Why Investors Shouldn’t Skip Over This Unique Group of Stocks
These Companies Deserve Income Investors’ Attention
Regular readers of Income Investors would know that I profile a lot of high-yield stocks. Some I find worth considering, others not so much. Today, however, I want to talk about a group of stocks that are quite a bit different. The yield on these investments may not look very attractive in the short term, but they can be instrumental in creating wealth in the long run.
I’m talking about the S&P “dividend aristocrats,” which are companies on the S&P 500 Index with at least 25 consecutive years of annual dividend increases.
The first thing you’ll notice is that there are not a lot of them. With all the ups and downs of the economy, most companies would be proud to have a decade of annual dividend increases. Being able to do that for a quarter of a century is no easy feat. In fact, only 51 companies currently hold that title. You can see the full list of 51 S&P dividend aristocrats here.
The second thing you’ll notice is that many of these companies are household names, such as The Coca-Cola Co (NYSE:KO), McDonald’s Corporation (NYSE:MCD), and Wal-Mart Stores Inc (NYSE:WMT). This shouldn’t come as a surprise. In order to be able to raise dividends through thick and thin, a company needs to be able to generate a recurring business. And having a deeply entrenched market position would allow companies to do that.
The big question, of course, is whether they are worth owning for yield-seeking investors. Because these companies are highly sought after, investors have bid up their prices during the latest round of rallies in the U.S. stock market. And since dividend yield moves inversely to share price, increased investor enthusiasm towards dividend aristocrats means they no longer offer attractive yields.
In fact, the highest-yielding name on the list, AT&T Inc. (NYSE:T), currently pays 5.74%. And if you purchase ProShares S&P 500 Dividend Aristocrats ETF (NYSEARCA:NOBL), an exchange-traded fund (ETF) that tracks the S&P 500 Dividend Aristocrats Index and holds the exact 51 dividend aristocrat companies, you would be earning a yield of 1.93%. (Source: “S&P 500 Dividend Aristocrats ETF,” ProShares, last accessed November 13, 2017.)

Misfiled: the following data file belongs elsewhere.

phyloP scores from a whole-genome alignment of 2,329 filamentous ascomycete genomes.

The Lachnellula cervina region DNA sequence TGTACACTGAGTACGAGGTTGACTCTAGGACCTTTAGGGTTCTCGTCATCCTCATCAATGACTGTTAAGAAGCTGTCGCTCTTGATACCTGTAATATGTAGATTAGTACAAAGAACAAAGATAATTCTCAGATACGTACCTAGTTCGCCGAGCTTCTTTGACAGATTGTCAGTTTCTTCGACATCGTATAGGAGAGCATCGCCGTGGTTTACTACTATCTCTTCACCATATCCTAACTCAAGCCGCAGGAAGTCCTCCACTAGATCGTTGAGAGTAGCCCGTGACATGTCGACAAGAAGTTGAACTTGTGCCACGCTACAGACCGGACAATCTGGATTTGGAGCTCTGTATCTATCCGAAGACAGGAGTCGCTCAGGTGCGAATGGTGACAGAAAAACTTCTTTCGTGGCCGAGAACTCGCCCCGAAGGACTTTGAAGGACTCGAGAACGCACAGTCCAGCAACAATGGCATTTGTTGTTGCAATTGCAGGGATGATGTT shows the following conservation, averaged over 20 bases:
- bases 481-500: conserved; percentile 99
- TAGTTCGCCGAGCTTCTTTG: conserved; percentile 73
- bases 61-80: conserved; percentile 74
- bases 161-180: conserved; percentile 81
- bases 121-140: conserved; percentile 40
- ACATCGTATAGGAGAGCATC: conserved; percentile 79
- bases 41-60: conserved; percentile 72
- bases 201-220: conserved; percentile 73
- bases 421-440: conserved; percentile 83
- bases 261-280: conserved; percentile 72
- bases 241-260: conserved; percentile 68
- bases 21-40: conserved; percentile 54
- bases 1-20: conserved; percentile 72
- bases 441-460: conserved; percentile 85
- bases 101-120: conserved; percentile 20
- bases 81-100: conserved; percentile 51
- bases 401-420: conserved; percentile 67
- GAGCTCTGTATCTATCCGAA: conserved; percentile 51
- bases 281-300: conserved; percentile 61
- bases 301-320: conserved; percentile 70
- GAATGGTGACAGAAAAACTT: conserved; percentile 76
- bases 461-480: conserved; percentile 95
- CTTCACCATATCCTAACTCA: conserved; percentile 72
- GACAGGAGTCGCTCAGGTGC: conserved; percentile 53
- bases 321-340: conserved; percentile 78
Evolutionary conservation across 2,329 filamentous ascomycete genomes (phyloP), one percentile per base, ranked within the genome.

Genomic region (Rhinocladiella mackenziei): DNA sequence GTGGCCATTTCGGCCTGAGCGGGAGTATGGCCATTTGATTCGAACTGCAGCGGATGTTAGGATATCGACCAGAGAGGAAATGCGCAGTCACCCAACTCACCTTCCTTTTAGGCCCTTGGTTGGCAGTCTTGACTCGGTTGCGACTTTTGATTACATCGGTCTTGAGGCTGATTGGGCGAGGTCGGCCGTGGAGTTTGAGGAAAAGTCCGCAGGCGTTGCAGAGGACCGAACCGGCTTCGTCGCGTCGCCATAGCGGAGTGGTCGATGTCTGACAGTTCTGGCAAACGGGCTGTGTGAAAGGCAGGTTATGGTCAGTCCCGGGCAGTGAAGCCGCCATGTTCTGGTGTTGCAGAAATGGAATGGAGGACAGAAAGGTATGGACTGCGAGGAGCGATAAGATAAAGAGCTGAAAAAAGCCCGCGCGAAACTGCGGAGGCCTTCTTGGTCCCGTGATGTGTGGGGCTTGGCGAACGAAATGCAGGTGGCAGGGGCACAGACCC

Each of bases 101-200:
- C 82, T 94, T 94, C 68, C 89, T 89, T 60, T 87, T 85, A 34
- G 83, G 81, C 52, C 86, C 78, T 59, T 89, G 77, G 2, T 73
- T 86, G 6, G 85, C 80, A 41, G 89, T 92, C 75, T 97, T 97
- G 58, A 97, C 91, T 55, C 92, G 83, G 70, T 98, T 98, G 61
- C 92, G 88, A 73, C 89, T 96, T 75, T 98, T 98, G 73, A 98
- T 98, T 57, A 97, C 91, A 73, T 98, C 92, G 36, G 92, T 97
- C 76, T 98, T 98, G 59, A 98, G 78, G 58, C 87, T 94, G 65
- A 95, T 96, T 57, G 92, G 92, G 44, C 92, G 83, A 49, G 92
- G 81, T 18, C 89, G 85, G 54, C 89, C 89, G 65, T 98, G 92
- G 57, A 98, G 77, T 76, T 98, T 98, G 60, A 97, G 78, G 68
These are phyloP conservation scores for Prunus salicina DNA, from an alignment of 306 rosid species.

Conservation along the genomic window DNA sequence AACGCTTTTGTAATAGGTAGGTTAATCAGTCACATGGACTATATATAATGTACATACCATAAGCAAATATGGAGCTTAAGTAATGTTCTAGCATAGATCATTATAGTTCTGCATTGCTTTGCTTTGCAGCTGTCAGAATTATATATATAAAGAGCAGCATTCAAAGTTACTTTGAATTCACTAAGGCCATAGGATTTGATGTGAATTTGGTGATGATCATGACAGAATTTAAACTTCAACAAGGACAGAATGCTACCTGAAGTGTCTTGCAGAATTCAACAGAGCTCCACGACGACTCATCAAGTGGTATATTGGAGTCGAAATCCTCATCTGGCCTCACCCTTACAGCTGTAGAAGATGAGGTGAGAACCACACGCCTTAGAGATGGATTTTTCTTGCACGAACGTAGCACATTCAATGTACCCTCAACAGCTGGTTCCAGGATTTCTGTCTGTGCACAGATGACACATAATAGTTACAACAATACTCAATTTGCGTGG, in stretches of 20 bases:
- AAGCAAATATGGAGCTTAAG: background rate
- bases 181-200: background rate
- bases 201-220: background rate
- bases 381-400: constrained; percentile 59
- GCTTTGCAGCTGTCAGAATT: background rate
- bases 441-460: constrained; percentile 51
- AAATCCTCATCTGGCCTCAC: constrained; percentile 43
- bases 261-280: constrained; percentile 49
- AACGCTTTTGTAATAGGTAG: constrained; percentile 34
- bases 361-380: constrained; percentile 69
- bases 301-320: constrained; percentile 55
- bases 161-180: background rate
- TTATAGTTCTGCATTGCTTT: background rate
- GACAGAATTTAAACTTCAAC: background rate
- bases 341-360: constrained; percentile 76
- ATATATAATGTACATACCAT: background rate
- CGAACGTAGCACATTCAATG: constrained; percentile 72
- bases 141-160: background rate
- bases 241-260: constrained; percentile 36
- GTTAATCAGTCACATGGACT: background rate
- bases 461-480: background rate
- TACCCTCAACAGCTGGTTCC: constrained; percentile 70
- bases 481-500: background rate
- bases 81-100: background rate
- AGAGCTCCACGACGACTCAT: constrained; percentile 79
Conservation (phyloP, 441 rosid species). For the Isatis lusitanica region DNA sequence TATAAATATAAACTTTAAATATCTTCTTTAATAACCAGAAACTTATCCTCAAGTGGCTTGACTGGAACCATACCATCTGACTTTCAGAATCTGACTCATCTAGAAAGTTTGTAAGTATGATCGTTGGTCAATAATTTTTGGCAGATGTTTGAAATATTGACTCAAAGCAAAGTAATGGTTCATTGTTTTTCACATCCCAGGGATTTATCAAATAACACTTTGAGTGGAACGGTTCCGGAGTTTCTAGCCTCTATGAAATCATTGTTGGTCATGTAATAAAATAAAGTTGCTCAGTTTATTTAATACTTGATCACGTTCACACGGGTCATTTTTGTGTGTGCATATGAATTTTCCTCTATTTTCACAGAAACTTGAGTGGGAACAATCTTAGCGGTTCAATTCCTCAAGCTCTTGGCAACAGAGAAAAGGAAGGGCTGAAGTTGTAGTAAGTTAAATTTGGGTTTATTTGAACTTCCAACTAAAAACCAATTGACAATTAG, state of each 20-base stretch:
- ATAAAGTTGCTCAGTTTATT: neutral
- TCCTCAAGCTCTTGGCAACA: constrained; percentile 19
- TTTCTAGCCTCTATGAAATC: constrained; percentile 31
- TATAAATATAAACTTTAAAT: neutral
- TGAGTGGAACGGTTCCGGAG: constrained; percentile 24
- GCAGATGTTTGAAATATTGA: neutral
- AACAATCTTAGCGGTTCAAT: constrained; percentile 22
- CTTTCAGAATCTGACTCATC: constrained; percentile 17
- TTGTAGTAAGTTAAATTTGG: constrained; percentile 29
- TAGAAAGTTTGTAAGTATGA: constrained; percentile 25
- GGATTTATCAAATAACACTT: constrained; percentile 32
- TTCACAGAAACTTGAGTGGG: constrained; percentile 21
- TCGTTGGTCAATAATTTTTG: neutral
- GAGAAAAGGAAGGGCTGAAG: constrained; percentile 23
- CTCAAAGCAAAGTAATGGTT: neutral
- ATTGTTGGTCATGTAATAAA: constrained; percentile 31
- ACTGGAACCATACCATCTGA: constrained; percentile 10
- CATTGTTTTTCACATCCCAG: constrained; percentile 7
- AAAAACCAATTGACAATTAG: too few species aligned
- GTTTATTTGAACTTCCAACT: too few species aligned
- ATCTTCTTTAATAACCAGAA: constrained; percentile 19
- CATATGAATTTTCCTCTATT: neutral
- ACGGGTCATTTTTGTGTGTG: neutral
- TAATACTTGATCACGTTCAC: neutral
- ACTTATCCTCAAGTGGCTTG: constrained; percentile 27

In other words, for investors who want to boost the dividend yield of their portfolio, most dividend aristocrats would not really do the job. What they can provide, however, is dividend safety.
As I mentioned earlier, dividend aristocrats tend to have established market positions. These positions are often backed by durable competitive advantage. Even though their share prices may not shoot through the roof, these companies are here to stay.
At the same time, dividend aristocrats have shown that they are willing to return value to shareholders. With such amazing track records, management will likely want to keep the dividend increases continue. So in the future, there’s a good chance that investors of dividend aristocrats would collect higher payouts.
To conclude, dividend aristocrats are not the highest-yielding stocks, but they stand out due to dividend safety and growth. It’s the main reason why we have recommended quite a few of them in our Income for Life advisory over the last several years. And just as we expected, those companies continued their track record and delivered outstanding returns. PepsiCo, Inc. (NYSE:PEP), for instance, delivered a total return of 145.5% (assuming automatic dividend reinvestment) since our recommendation in August 2009. And Johnson & Johnson (NYSE:JNJ) returned 154.8% since it was recommended in February 2012.
Dear Reader: There is no magic formula to getting rich. Success in investment vehicles with the best prospects for price appreciation can only be achieved through proper and rigorous research and analysis. We are 100% independent in that we are not affiliated with any bank or brokerage house. Information contained herein, while believed to be correct, is not guaranteed as accurate. Warning: Investing often involves high risks and you can lose a lot of money. Please do not invest with money you cannot afford to lose. The opinions in this content are just that, opinions of the authors. We are a publishing company and the opinions, comments, stories, reports, advertisements and articles we publish are for informational and educational purposes only; nothing herein should be considered personalized investment advice. Before you make any investment, check with your investment professional (advisor). We urge our readers to review the financial statements and prospectus of any company they are interested in. We are not responsible for any damages or losses arising from the use of any information herein. Past performance is not a guarantee of future results. All registered trademarks are the property of their respective owners
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